Desk-bound Nature Lover

My Blog: Occasional postings about the joys of birding, hiking, camping, and sightseeing.

My life: I spend most of my days in offices, looking at a computer screen, and waiting for those few weekends when I can get out and enjoy some remnant of our precious natural heritage. But, boy, do I live on those weekends!

Sunday, November 26, 2006

Some Books I have Enjoyed Recently

Collapse: How Societies Choose to Fail or Succeed, by Jared Diamond. People who think of environmental issues as just fuzzy feel-good issues should read this book. As Dr Diamond demonstrates, environmental are in fact deadly serious, life-or-death issues. In this book, Diamond describes cases both ancient and modern where environmental problems lead to a societal collapse. In some cases, this collapse was complete and sudden. Easter Island society, for example, went from the height of its artistic and social accomplishment to cannibalism and near extinction within a couple generations due largely to overpopulation and deforestation. The chapter on the role of environmental problems in the tragedy of Rwanda is particularly interesting, since this part of the story was entirely overlooked by the media in the US.

Guns, Germs, and Steele: The Fates of Human Societies, by Jared Diamond. The book and the previous one have established Jared Diamond firmly on the list of my favorite authors. The subject of this book is the role of geography on human history. Why is it that some societies have been able to conquer other societies, and rob them of their lands and livelihoods, as my ancestors did to the Native Americans? Usually in such cases the conquerors invent explanations involving the alleged mental, moral, or spiritual inferiority of the victims (e.g., “God willed that this land should not remain the domain of degenerate savages”). Diamond provides us with better explanations. This book should be enjoyable to anyone who is interested in history, anthropology, or biology.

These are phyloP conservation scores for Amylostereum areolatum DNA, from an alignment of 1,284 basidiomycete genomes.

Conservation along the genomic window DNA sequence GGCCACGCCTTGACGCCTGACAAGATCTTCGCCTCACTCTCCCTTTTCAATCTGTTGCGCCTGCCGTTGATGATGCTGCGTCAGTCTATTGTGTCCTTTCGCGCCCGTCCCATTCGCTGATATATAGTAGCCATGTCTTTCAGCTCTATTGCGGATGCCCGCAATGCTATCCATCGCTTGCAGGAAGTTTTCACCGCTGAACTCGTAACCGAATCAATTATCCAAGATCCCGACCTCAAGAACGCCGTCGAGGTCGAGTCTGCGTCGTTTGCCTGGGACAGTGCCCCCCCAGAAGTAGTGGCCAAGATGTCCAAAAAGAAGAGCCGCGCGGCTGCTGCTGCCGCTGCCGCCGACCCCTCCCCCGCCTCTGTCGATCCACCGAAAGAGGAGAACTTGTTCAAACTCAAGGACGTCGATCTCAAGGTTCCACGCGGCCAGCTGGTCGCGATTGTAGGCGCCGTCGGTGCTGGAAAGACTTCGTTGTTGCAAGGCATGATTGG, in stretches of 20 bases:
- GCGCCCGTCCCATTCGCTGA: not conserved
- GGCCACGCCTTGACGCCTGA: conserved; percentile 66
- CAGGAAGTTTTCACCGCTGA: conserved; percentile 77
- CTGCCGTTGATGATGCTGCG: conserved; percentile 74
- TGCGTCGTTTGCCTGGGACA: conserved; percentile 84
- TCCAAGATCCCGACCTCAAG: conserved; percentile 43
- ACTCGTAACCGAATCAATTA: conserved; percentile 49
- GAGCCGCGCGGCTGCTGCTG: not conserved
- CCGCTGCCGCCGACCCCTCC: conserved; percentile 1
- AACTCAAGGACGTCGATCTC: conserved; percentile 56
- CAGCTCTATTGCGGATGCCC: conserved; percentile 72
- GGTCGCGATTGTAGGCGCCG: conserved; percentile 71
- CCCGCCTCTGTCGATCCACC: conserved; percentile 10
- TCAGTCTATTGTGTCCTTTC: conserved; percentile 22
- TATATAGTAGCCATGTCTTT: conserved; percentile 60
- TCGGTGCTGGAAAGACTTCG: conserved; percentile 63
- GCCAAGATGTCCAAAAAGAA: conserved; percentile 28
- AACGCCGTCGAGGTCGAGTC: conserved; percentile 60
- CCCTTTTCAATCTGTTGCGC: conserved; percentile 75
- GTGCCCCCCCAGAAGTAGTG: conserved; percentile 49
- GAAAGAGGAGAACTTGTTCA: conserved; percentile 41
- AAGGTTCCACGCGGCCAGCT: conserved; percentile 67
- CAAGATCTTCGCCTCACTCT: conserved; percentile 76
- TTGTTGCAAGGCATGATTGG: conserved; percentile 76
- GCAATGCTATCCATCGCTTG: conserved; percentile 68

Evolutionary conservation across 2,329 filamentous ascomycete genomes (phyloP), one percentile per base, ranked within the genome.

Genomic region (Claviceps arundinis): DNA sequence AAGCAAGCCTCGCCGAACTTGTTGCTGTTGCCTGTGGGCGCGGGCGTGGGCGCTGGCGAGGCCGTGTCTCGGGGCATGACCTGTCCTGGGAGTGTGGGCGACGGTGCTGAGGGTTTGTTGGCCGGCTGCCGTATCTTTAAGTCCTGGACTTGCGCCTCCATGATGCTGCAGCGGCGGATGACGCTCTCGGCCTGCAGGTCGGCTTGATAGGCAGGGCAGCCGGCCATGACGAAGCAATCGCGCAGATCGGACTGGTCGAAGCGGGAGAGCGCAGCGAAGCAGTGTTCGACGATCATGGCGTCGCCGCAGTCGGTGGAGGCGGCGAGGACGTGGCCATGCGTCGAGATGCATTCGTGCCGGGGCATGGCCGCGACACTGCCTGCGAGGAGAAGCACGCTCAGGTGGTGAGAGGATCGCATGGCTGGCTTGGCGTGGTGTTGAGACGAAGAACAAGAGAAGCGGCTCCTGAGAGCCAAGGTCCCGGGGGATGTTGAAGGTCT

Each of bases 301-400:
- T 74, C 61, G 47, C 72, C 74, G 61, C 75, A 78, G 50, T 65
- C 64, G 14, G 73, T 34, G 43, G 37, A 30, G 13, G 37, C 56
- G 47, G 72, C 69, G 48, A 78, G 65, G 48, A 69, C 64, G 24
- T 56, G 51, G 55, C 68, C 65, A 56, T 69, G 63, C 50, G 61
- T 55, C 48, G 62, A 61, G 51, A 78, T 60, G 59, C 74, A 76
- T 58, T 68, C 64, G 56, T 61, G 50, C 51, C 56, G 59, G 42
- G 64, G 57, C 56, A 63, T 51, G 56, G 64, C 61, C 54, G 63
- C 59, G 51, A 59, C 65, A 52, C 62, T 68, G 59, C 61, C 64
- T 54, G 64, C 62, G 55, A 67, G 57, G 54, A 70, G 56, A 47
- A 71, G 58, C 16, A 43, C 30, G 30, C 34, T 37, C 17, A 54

The Demon-Haunted World: Science as a Candle in the Dark, by Carl Sagan. When people remember the late author and TV personality Carl Sagan, they tend to remember his entertaining personal quirks, like the distinctive way he would say “bill-i-ons and bill-i-ons”. What they unfortunately fail to remember is what an immense and wide-ranging intellect he had. This book is a great way to reacquaint yourself with the brilliant mind of Dr Sagan. The chapters of this book were originally published as separate essays, but most of them have a unifying them: the importance of skepticism and critical enquiry. The best and most heart-felt writing in this book are the chapters on the witch hunt of the sixteenth and seventeenth centuries. (The sub-title of the book is a reference to a seventeenth century book “A Candle in the Dark” which was written, a great risk to the author, to refute the “evidence” used to condemn so-called witches during this tragic episode of history.) He not only shows how flawed and uncritical thinking lead to tragedy in past centuries, but applies the lessons of story to modern day “witch hunts” and shows how modern day thinking can be just as flawed. I experienced this book as a book on tape as I was driving from California to Illinois. It sure made the miles go faster.

Undaunted Courage: Meriwether Lewis, Thomas Jefferson, and the Opening of the American West, by Stephen Ambrose. This was another book on tape which made the miles go faster on my California to Illinois trip. The book is an autobiography of Meriwether Lewis, who is famous for the Lewis and Clark expedition of 1803 to 1806. The subject was intrinsically interesting for me and the presentation was entirely competent. In short, I thoroughly enjoyed this book.

The Republican War on Science, by Chris Mooney. The title of this book is a little overstated. Republicans are not bombing scientific institutions, or shooting at scientist. However, the point the author has to make is worth getting. The current leaders of the Republican Party, especially Bush and his administration, have politicized science to an unprecedented degree. The have brazenly pandered to anti-science elements of the religious right. They have suppressed important scientific evidence on major environmental issues, and have bullied and threatened government scientists who have not toed the Republican party line. This is not one of the best-written or best-argued books I have read, but it is still worth reading.


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